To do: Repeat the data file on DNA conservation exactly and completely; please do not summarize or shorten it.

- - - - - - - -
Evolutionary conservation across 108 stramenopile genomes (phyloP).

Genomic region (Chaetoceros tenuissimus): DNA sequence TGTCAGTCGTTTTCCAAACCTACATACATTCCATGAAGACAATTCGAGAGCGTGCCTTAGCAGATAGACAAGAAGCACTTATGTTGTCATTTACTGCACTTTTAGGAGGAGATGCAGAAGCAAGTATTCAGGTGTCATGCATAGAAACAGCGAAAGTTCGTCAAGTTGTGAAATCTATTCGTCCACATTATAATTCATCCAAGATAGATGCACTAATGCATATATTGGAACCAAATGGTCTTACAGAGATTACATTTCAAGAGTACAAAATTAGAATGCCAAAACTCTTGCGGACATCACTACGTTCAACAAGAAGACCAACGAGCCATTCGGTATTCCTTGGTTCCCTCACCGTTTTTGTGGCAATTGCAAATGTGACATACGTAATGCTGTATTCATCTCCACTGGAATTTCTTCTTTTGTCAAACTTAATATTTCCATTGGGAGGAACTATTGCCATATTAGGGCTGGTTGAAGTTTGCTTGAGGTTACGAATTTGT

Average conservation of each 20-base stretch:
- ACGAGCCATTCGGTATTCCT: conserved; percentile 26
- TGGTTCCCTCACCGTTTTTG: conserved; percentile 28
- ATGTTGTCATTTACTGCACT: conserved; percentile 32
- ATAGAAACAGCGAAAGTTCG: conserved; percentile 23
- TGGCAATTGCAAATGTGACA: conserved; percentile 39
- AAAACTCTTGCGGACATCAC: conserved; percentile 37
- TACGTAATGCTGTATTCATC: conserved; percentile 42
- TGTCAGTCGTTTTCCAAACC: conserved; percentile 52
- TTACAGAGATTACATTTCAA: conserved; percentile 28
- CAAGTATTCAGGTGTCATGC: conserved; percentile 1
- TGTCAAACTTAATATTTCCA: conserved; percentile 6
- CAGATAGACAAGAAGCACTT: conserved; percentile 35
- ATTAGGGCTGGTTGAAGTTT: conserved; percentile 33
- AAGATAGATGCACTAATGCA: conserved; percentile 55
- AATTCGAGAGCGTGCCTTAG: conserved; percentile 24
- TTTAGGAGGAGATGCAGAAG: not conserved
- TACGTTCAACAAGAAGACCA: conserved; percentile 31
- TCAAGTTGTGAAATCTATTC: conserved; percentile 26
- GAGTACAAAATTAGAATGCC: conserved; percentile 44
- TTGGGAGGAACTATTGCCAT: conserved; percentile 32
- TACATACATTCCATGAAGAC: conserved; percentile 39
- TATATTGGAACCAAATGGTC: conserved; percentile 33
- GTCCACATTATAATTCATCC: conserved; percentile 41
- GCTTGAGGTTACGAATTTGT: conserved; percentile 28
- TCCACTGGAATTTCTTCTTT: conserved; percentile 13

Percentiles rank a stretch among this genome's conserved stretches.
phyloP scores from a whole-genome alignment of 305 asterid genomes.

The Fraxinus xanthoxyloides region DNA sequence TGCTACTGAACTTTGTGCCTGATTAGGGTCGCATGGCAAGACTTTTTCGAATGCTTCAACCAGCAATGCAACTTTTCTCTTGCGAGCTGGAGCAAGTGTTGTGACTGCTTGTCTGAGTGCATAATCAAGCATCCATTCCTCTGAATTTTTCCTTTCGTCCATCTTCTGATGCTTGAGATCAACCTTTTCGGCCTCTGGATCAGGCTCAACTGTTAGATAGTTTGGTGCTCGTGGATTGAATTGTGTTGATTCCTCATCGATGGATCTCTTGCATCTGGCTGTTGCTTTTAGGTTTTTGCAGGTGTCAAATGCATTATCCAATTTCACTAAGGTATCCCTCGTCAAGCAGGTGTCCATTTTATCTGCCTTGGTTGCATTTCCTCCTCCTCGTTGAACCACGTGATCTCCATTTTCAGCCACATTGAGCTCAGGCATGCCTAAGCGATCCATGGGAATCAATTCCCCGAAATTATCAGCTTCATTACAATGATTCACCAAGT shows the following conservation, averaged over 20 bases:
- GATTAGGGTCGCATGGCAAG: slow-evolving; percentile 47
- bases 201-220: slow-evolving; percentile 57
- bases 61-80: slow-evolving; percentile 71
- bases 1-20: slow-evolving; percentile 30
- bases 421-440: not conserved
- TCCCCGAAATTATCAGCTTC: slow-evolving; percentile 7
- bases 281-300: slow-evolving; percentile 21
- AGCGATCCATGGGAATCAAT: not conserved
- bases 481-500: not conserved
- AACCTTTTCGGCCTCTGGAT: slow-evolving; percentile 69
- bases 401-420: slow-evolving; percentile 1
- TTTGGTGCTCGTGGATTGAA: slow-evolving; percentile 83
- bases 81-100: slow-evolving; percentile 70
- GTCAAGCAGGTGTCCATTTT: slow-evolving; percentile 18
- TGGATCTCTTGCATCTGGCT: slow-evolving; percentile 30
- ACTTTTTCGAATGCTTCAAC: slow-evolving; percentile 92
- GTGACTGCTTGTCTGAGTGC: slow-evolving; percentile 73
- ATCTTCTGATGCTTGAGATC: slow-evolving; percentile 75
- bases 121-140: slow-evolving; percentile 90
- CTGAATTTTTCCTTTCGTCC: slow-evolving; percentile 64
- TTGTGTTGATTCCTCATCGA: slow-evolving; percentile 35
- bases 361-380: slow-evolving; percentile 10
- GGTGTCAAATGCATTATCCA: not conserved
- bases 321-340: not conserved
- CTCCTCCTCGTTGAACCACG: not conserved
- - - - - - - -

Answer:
Evolutionary conservation across 108 stramenopile genomes (phyloP).

Genomic region (Chaetoceros tenuissimus): DNA sequence TGTCAGTCGTTTTCCAAACCTACATACATTCCATGAAGACAATTCGAGAGCGTGCCTTAGCAGATAGACAAGAAGCACTTATGTTGTCATTTACTGCACTTTTAGGAGGAGATGCAGAAGCAAGTATTCAGGTGTCATGCATAGAAACAGCGAAAGTTCGTCAAGTTGTGAAATCTATTCGTCCACATTATAATTCATCCAAGATAGATGCACTAATGCATATATTGGAACCAAATGGTCTTACAGAGATTACATTTCAAGAGTACAAAATTAGAATGCCAAAACTCTTGCGGACATCACTACGTTCAACAAGAAGACCAACGAGCCATTCGGTATTCCTTGGTTCCCTCACCGTTTTTGTGGCAATTGCAAATGTGACATACGTAATGCTGTATTCATCTCCACTGGAATTTCTTCTTTTGTCAAACTTAATATTTCCATTGGGAGGAACTATTGCCATATTAGGGCTGGTTGAAGTTTGCTTGAGGTTACGAATTTGT

Average conservation of each 20-base stretch:
- ACGAGCCATTCGGTATTCCT: conserved; percentile 26
- TGGTTCCCTCACCGTTTTTG: conserved; percentile 28
- ATGTTGTCATTTACTGCACT: conserved; percentile 32
- ATAGAAACAGCGAAAGTTCG: conserved; percentile 23
- TGGCAATTGCAAATGTGACA: conserved; percentile 39
- AAAACTCTTGCGGACATCAC: conserved; percentile 37
- TACGTAATGCTGTATTCATC: conserved; percentile 42
- TGTCAGTCGTTTTCCAAACC: conserved; percentile 52
- TTACAGAGATTACATTTCAA: conserved; percentile 28
- CAAGTATTCAGGTGTCATGC: conserved; percentile 1
- TGTCAAACTTAATATTTCCA: conserved; percentile 6
- CAGATAGACAAGAAGCACTT: conserved; percentile 35
- ATTAGGGCTGGTTGAAGTTT: conserved; percentile 33
- AAGATAGATGCACTAATGCA: conserved; percentile 55
- AATTCGAGAGCGTGCCTTAG: conserved; percentile 24
- TTTAGGAGGAGATGCAGAAG: not conserved
- TACGTTCAACAAGAAGACCA: conserved; percentile 31
- TCAAGTTGTGAAATCTATTC: conserved; percentile 26
- GAGTACAAAATTAGAATGCC: conserved; percentile 44
- TTGGGAGGAACTATTGCCAT: conserved; percentile 32
- TACATACATTCCATGAAGAC: conserved; percentile 39
- TATATTGGAACCAAATGGTC: conserved; percentile 33
- GTCCACATTATAATTCATCC: conserved; percentile 41
- GCTTGAGGTTACGAATTTGT: conserved; percentile 28
- TCCACTGGAATTTCTTCTTT: conserved; percentile 13

Percentiles rank a stretch among this genome's conserved stretches.
phyloP scores from a whole-genome alignment of 305 asterid genomes.

The Fraxinus xanthoxyloides region DNA sequence TGCTACTGAACTTTGTGCCTGATTAGGGTCGCATGGCAAGACTTTTTCGAATGCTTCAACCAGCAATGCAACTTTTCTCTTGCGAGCTGGAGCAAGTGTTGTGACTGCTTGTCTGAGTGCATAATCAAGCATCCATTCCTCTGAATTTTTCCTTTCGTCCATCTTCTGATGCTTGAGATCAACCTTTTCGGCCTCTGGATCAGGCTCAACTGTTAGATAGTTTGGTGCTCGTGGATTGAATTGTGTTGATTCCTCATCGATGGATCTCTTGCATCTGGCTGTTGCTTTTAGGTTTTTGCAGGTGTCAAATGCATTATCCAATTTCACTAAGGTATCCCTCGTCAAGCAGGTGTCCATTTTATCTGCCTTGGTTGCATTTCCTCCTCCTCGTTGAACCACGTGATCTCCATTTTCAGCCACATTGAGCTCAGGCATGCCTAAGCGATCCATGGGAATCAATTCCCCGAAATTATCAGCTTCATTACAATGATTCACCAAGT shows the following conservation, averaged over 20 bases:
- GATTAGGGTCGCATGGCAAG: slow-evolving; percentile 47
- bases 201-220: slow-evolving; percentile 57
- bases 61-80: slow-evolving; percentile 71
- bases 1-20: slow-evolving; percentile 30
- bases 421-440: not conserved
- TCCCCGAAATTATCAGCTTC: slow-evolving; percentile 7
- bases 281-300: slow-evolving; percentile 21
- AGCGATCCATGGGAATCAAT: not conserved
- bases 481-500: not conserved
- AACCTTTTCGGCCTCTGGAT: slow-evolving; percentile 69
- bases 401-420: slow-evolving; percentile 1
- TTTGGTGCTCGTGGATTGAA: slow-evolving; percentile 83
- bases 81-100: slow-evolving; percentile 70
- GTCAAGCAGGTGTCCATTTT: slow-evolving; percentile 18
- TGGATCTCTTGCATCTGGCT: slow-evolving; percentile 30
- ACTTTTTCGAATGCTTCAAC: slow-evolving; percentile 92
- GTGACTGCTTGTCTGAGTGC: slow-evolving; percentile 73
- ATCTTCTGATGCTTGAGATC: slow-evolving; percentile 75
- bases 121-140: slow-evolving; percentile 90
- CTGAATTTTTCCTTTCGTCC: slow-evolving; percentile 64
- TTGTGTTGATTCCTCATCGA: slow-evolving; percentile 35
- bases 361-380: slow-evolving; percentile 10
- GGTGTCAAATGCATTATCCA: not conserved
- bases 321-340: not conserved
- CTCCTCCTCGTTGAACCACG: not conserved